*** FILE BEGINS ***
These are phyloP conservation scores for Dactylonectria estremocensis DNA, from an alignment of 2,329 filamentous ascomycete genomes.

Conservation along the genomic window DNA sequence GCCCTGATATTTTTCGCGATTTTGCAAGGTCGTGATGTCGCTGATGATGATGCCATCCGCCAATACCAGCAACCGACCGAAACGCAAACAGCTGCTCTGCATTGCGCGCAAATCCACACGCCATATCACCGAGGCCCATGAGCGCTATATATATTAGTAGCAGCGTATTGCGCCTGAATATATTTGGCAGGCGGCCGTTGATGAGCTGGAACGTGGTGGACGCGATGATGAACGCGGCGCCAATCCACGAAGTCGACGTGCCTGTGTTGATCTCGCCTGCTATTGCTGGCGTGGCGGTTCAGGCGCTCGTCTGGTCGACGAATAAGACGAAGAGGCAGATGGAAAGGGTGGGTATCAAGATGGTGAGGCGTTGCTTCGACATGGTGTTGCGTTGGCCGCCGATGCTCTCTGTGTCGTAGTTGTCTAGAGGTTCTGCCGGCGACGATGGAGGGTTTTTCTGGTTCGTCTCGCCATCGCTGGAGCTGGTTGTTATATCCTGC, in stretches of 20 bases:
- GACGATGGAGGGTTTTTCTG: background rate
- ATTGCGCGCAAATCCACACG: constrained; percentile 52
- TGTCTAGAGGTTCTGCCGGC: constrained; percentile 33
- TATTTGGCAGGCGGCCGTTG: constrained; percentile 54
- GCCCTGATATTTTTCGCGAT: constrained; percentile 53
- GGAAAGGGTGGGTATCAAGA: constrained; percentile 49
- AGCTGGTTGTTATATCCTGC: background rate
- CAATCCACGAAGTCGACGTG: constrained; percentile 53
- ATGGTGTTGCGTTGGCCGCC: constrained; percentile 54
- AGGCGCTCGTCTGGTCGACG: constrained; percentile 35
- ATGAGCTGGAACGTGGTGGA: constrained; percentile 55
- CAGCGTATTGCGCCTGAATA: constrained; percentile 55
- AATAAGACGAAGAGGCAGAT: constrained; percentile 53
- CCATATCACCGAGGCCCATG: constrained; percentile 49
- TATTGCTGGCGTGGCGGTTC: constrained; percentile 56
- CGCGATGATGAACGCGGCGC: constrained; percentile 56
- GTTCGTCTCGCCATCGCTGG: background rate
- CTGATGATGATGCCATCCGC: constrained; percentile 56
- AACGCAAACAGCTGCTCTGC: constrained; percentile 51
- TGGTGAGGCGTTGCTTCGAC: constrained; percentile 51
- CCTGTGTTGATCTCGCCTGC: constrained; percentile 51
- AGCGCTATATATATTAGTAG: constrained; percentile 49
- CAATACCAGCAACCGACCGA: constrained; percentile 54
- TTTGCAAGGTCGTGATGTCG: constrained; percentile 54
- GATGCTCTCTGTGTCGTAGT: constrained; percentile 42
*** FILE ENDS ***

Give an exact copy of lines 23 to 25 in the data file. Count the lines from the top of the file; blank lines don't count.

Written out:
- CCTGTGTTGATCTCGCCTGC: constrained; percentile 51
- AGCGCTATATATATTAGTAG: constrained; percentile 49
- CAATACCAGCAACCGACCGA: constrained; percentile 54